This policy was in place when I was hired at ASU and it was in place when I was fired from ASU.

I was fired (given a terminal contract) from ASU in 2003 during a review of my first three years of employment. This was at the beginning of Michael Crow's administration for the "New American University." Since my three previous annual reviews were all in the range of superior and excellent, I had no idea there was a problem. But David Young, dean of the College of Liberal Arts and Sciences, who had recently replaced Gary Krahenbuhl, saw things differently. In his review of my file, he overturned the departmental decisions, and wrote: "[Milun's] scholarly record is simply not sufficient to warrant recommending a regular or conditional contract, especially for a faculty member who is ten years past her Ph.D." Indeed, I had completed my Ph.D. 10 years earlier, but during those years, I had had three children.

When I informed the dean that, given my maternity extensions, he had miscalculated the years comprising my scholarly record, he turned around and issued me a conditional contract calling for nearly twice as many publications as specified in my department guidelines for tenure. And he demanded that I complete these conditions in one year.

What happens when this kind of administrative decision-making is supported all the way to the president's office? David Young is now senior vice president of academic affairs.

And what happened to the people who supported me when I spoke out about being fired or about being handed an unfair conditional contract? One person was promptly removed from the position of chair. Dean Young hand-picked a new chair without the customary faculty vote. This new chair would eventually review my tenure file. This is not an unusual action in the New American University.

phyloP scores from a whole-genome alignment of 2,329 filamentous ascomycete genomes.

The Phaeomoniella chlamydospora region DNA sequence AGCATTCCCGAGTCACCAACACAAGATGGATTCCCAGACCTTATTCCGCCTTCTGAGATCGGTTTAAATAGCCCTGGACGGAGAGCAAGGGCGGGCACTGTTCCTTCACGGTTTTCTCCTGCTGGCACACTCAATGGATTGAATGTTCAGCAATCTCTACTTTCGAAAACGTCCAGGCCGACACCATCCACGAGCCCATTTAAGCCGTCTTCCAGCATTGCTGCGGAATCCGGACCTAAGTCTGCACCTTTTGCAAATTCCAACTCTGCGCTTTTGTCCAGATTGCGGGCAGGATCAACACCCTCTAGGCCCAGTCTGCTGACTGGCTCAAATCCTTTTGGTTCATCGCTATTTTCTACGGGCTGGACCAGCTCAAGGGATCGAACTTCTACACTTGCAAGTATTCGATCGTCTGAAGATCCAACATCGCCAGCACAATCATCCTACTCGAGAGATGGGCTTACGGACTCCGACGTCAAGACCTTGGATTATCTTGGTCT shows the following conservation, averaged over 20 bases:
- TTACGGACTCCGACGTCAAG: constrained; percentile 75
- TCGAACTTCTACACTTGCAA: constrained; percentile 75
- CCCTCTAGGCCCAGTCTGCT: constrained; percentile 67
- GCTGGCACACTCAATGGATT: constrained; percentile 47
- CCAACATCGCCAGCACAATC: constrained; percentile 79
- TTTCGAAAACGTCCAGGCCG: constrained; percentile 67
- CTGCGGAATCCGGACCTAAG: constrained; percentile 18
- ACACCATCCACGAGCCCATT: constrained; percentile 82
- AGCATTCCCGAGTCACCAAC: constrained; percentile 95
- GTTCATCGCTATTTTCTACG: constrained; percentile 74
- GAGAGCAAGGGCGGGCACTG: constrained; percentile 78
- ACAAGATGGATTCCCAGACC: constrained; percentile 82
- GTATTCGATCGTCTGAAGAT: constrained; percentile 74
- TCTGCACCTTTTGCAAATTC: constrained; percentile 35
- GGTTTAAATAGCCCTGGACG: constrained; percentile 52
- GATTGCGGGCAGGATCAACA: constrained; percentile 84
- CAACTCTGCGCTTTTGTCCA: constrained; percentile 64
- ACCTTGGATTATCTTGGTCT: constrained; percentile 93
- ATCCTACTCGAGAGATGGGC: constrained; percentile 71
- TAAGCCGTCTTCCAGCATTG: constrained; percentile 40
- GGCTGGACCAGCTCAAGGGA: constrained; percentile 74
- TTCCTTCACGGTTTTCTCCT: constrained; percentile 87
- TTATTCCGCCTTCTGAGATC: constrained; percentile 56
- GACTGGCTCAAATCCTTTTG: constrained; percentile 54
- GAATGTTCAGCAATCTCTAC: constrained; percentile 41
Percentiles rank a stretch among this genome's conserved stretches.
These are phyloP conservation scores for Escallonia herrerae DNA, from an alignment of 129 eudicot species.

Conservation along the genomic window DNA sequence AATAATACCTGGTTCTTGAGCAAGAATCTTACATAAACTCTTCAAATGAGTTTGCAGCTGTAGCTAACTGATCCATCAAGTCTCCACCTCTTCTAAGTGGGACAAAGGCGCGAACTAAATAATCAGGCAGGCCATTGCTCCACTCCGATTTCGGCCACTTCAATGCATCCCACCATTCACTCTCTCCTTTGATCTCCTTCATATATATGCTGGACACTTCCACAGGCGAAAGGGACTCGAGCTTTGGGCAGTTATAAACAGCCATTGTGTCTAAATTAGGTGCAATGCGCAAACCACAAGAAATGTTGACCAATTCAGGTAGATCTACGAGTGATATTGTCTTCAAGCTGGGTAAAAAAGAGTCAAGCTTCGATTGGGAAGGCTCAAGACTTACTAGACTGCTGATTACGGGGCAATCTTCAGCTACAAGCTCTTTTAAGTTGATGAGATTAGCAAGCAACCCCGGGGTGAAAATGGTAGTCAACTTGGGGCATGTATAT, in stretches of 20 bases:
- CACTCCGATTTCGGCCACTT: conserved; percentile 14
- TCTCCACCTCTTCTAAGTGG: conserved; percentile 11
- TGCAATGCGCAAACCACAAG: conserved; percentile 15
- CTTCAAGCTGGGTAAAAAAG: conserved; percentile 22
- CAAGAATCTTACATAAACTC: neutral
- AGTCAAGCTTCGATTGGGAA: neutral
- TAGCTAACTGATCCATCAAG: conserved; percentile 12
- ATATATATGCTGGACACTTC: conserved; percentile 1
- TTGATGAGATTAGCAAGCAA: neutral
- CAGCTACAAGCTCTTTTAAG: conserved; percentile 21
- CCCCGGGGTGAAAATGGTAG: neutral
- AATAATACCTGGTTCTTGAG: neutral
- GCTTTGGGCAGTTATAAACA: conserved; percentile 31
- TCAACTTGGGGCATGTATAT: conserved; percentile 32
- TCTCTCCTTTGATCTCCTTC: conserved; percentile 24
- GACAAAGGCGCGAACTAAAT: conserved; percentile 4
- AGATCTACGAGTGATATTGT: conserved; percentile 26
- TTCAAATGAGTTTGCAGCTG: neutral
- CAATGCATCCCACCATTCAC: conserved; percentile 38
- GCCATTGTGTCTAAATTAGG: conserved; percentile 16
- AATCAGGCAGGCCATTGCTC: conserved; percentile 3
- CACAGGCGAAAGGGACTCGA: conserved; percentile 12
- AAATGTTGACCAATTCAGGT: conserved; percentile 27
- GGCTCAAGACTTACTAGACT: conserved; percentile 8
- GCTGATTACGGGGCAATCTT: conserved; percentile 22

When I did get a lawyer and was finally allowed to go forward for tenure review, the university-wide promotion and tenure committee voted (in majority) that I should be tenured and promoted to associate professor. The P&T committee noted the strengths of my scholarly record as well as "the dean's bias."

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Kevin Wisz
Kevin Wisz

Tent City! I just spent 15 days there for a DUI and it was disgusting. The bathrooms were considered "condemned" and unsanitary. They shut them down because one of the women in the tents contacted the health department, they came, shut down the womens tents and moved them, and piled in port-ta-potties on the mens side. The port-a's weren't emptied my whole last week and feces was piled high in them. Who knows what we were all exposed to.

The Tents are infested with rats/mice and insects. They are all over the place.

Staff infections were rumored to be spreading.

There are race gangs there.

It was just truly a horrific experience. Sheriff Joe treats his stupid horses (next to the tents) better than the inmates.

I want to write a "How to Survive Tent City" guide for you. Would you consider it? I used to freelance.

Kevin Wiszazkevin@hotmail.com602.446.2895